Entergy Corp., which owns the Indian Point power plant in Buchanan, New York, conducted a required safety inspection of its Unit 2 reactor in March and recently reported that more than 25% of the bolts keeping the inner walls of the reactor core from coming apart–were either missing or seriously degraded or damaged from radiation.
The Unit 2 reactor — one of the oldest in the U.S.– is currently offline for refueling and, given the bolt damages, experts say it probably will stay down for some time. According to the nonprofit Riverkeeper, which monitors Indian Point and wants it to be permanently closed down, “…the damage is unprecedented. No other nuclear plant in the U.S. has reached this disturbing level of disrepair.”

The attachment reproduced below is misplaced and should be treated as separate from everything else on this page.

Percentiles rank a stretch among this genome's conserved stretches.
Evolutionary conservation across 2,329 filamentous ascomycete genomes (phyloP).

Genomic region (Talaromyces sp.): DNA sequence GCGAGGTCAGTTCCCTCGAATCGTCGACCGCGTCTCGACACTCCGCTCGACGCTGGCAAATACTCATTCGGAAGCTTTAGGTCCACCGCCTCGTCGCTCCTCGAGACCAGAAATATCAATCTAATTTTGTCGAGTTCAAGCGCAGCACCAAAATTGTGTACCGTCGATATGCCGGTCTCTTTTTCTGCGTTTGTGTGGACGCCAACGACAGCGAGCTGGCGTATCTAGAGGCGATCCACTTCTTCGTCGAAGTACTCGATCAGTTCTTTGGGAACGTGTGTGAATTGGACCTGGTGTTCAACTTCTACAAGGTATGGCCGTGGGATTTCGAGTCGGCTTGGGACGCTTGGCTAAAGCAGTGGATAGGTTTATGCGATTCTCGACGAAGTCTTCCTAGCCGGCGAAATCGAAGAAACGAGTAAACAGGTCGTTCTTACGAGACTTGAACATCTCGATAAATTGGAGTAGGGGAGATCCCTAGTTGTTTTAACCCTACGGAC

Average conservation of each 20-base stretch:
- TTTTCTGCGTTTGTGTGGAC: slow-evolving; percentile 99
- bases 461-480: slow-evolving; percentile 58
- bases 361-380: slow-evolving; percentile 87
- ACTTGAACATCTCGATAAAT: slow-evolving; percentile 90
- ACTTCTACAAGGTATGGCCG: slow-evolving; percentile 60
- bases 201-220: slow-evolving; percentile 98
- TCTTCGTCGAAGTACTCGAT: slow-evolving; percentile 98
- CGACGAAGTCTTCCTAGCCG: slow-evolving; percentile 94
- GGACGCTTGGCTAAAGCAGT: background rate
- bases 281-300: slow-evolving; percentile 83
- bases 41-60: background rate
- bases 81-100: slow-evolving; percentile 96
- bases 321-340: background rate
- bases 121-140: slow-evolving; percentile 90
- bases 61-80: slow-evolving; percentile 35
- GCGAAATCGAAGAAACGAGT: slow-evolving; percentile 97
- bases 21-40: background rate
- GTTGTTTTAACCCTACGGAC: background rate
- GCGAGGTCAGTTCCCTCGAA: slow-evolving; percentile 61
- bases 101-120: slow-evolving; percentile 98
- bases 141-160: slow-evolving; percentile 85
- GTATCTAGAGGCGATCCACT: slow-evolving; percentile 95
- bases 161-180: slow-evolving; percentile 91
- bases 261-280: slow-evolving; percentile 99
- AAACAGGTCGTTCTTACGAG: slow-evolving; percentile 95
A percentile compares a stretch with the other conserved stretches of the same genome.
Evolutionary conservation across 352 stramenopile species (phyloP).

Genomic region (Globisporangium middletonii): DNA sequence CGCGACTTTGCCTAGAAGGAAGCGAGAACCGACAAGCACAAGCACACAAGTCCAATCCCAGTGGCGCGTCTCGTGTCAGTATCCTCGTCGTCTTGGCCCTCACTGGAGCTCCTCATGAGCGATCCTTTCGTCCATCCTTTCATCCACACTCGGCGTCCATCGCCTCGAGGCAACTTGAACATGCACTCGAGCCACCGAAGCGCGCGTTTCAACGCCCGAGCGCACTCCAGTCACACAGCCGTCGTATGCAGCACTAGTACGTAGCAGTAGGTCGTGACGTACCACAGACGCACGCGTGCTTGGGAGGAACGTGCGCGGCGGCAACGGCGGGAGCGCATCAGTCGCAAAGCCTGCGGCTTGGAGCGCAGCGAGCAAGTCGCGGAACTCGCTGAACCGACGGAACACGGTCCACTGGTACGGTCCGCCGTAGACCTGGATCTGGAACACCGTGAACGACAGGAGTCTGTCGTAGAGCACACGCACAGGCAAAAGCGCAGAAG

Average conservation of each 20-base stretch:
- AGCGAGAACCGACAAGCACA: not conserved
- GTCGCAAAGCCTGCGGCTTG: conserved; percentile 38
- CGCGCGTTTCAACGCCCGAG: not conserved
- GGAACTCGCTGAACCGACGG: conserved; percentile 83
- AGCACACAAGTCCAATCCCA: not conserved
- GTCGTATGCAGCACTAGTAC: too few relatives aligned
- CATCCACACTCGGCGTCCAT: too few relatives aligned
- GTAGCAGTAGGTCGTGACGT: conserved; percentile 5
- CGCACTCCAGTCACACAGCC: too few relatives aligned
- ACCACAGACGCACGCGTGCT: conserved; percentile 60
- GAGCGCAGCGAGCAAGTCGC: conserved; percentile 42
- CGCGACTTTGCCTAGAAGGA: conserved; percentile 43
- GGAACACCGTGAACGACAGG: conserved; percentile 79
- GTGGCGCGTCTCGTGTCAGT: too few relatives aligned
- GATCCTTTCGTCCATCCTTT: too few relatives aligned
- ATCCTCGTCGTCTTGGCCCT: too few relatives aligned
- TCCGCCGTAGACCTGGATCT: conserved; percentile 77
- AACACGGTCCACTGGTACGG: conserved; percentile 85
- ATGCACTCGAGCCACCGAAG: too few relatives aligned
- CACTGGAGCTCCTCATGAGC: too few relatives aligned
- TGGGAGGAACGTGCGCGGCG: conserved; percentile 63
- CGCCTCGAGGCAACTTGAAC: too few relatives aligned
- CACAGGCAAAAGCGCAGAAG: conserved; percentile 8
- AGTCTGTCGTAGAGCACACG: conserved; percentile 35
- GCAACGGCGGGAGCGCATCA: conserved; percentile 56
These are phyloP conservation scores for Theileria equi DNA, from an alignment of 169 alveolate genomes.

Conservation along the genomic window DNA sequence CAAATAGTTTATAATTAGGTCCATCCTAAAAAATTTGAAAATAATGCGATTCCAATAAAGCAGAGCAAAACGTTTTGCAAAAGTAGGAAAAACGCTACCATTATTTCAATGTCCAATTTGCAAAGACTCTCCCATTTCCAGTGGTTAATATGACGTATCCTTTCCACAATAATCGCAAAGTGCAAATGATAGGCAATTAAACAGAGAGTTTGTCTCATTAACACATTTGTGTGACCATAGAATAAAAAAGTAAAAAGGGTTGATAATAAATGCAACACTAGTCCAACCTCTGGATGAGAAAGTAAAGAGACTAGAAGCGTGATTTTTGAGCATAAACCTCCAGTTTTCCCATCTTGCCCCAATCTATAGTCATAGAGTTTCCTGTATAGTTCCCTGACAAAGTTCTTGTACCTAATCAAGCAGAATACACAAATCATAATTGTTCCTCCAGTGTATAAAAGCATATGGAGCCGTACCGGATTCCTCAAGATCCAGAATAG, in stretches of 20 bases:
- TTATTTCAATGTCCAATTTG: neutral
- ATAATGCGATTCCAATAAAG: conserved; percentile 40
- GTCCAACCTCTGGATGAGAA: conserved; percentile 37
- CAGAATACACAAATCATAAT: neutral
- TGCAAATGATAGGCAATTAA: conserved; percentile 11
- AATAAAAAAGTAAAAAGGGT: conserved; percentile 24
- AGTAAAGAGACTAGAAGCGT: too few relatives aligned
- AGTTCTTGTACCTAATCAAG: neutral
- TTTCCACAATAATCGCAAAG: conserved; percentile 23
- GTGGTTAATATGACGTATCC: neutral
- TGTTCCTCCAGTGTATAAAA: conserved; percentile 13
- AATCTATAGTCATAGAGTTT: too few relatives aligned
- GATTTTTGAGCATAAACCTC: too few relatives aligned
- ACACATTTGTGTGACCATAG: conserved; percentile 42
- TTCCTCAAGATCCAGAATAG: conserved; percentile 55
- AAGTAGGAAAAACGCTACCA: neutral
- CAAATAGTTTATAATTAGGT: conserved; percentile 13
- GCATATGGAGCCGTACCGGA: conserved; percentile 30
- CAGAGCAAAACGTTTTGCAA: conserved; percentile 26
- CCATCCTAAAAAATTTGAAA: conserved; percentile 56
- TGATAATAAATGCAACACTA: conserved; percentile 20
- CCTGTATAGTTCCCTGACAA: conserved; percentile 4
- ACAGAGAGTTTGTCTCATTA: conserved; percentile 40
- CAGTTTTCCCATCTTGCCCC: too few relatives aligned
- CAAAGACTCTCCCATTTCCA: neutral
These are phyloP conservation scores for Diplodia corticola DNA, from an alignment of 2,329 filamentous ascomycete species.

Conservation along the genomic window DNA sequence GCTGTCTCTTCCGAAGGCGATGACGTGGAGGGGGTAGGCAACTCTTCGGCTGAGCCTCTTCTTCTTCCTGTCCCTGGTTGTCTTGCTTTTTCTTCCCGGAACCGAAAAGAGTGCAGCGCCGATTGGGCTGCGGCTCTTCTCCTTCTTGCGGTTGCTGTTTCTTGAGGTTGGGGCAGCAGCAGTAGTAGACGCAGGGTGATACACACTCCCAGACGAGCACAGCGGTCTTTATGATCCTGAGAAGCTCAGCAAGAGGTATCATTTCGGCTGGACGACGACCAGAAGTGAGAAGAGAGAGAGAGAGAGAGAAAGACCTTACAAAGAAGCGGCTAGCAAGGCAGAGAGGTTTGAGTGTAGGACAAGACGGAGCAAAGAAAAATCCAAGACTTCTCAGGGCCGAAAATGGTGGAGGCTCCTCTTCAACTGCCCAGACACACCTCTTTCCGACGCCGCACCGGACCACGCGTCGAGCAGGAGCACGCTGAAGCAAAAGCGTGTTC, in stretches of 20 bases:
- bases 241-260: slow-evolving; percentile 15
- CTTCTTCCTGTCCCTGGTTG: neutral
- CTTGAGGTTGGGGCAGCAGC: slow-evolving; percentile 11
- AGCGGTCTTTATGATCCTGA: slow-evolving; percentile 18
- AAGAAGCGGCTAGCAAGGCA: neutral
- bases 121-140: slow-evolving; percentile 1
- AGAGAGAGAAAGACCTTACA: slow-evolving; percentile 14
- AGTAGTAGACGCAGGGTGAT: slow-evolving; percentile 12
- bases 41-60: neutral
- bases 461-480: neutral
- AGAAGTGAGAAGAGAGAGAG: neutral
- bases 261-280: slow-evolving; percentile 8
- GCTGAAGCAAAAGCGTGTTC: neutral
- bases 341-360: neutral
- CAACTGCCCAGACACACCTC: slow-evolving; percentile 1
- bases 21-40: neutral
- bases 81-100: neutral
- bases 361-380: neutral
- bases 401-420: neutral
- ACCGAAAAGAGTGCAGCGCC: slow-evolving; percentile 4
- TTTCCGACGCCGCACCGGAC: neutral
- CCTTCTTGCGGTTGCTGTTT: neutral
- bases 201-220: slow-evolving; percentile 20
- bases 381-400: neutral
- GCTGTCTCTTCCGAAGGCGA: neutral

Regarding the possible risks from failed bolts, Riverkeeper quotes nuclear engineer David Lochbaum of the Union of Concerned Scientists as follows:
“These highly irradiated bolts perform a critical safety and operational function at the plant. Loss of a single bolt or isolated multiple failures of the baffle-former bolts are considered to be manageable, but catastrophic or clustered loss of multiple bolts at adjacent locations could cause a lack of structural stability and potentially raise safety and operational concerns.”
Since the Indian Point Unit 3 reactor is basically similar to Unit 2, experts now are wondering if that reactor should be shut off and inspected as well. The Nuclear Regulatory Commission has not yet made a decision about the damaged and missing bolts in Unit 2.